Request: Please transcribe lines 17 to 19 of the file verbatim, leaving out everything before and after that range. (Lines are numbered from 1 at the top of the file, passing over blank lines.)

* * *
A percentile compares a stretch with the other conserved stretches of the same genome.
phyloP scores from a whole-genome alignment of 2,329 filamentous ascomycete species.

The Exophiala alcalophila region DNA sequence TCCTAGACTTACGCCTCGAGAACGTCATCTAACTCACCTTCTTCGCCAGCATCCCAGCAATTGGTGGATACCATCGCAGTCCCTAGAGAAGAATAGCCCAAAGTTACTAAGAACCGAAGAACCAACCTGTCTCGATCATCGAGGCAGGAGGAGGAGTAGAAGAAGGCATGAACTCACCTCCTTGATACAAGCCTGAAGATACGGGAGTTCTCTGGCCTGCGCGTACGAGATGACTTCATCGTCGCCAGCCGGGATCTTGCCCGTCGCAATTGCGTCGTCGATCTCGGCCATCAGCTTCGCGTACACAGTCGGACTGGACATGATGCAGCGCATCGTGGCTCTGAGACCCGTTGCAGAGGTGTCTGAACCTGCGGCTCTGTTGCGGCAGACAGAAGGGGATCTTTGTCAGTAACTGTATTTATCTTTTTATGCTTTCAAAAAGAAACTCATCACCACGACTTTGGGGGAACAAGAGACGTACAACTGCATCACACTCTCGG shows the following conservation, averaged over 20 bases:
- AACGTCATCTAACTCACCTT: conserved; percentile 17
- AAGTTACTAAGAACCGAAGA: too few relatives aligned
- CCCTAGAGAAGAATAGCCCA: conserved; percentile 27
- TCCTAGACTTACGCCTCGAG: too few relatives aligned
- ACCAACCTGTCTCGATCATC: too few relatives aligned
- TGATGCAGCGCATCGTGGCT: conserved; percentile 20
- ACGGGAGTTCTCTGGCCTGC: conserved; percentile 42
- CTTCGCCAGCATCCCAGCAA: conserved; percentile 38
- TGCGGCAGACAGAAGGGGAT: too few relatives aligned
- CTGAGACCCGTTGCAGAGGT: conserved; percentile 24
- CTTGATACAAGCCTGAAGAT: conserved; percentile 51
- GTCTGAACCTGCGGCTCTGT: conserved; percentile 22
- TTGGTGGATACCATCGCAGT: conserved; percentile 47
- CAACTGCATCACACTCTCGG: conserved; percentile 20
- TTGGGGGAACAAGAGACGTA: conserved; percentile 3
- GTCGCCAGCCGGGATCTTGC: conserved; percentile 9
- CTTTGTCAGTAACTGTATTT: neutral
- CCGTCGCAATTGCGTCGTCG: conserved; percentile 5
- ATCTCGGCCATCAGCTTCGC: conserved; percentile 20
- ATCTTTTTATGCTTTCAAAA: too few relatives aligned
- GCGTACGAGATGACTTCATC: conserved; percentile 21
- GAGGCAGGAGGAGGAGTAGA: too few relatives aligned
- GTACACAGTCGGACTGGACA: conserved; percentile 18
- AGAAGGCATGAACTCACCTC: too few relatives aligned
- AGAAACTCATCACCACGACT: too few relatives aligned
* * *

- CAACTGCATCACACTCTCGG: conserved; percentile 20
- TTGGGGGAACAAGAGACGTA: conserved; percentile 3
- GTCGCCAGCCGGGATCTTGC: conserved; percentile 9